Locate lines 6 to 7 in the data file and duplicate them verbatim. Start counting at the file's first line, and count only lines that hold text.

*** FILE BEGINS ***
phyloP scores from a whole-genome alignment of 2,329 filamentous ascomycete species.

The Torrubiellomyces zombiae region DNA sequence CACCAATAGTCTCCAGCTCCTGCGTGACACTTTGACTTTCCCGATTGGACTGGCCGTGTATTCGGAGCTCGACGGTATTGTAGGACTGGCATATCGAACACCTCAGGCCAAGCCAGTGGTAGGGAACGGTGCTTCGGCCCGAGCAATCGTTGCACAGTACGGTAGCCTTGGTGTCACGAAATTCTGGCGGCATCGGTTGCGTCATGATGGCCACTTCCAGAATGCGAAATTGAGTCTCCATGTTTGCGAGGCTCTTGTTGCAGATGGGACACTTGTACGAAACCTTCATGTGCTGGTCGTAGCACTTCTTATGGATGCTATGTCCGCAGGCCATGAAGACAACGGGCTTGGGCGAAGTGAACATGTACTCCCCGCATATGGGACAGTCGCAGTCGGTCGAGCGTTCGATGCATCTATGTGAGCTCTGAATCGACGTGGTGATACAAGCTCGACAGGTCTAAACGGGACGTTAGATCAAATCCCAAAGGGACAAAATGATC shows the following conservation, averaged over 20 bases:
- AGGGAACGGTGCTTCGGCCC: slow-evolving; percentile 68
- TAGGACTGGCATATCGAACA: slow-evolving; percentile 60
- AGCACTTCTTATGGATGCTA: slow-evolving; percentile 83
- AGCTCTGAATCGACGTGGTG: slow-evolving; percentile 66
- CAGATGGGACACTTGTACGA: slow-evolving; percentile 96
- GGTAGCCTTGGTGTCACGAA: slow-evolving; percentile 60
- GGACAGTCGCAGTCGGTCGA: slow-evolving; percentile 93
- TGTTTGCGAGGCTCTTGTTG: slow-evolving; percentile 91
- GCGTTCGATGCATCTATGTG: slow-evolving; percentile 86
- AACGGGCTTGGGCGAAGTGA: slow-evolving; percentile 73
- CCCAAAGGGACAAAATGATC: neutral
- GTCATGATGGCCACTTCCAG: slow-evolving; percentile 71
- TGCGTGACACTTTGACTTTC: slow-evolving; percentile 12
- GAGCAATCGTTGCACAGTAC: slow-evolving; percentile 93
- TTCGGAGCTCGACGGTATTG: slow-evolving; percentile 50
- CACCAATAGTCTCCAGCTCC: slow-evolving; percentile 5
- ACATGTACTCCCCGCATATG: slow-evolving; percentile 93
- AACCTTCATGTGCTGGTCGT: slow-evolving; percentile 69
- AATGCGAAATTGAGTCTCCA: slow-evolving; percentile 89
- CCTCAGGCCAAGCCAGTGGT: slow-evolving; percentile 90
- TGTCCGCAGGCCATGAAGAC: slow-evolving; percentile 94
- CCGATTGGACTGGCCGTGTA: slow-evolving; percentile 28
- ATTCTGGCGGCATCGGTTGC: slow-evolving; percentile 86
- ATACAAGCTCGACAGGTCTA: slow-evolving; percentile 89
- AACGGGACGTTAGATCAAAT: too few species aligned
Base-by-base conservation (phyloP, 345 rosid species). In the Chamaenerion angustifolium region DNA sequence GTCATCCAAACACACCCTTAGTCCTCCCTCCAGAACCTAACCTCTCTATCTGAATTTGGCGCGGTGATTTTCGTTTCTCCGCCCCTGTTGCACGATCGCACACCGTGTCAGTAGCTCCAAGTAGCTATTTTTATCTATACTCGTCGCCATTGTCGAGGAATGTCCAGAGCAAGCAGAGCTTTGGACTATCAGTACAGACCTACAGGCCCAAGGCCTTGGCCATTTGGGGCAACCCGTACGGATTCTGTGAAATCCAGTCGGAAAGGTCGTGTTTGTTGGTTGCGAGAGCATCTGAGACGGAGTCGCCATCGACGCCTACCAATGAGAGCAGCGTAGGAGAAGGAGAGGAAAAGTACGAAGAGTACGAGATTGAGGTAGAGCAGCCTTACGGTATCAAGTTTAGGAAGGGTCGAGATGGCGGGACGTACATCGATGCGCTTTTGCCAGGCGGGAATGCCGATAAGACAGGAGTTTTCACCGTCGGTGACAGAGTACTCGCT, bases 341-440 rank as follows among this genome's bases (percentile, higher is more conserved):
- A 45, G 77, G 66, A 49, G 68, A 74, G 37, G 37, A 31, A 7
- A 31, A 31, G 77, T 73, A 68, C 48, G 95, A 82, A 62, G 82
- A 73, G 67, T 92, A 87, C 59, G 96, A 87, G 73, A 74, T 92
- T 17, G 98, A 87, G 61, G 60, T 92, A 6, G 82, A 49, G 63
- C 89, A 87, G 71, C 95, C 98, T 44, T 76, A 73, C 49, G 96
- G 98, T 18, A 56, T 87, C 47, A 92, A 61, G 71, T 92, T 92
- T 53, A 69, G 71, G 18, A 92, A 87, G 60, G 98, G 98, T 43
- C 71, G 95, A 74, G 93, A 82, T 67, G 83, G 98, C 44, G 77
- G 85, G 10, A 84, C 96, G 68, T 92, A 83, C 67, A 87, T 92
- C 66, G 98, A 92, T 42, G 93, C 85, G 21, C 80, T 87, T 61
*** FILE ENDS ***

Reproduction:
- AGCTCTGAATCGACGTGGTG: slow-evolving; percentile 66
- CAGATGGGACACTTGTACGA: slow-evolving; percentile 96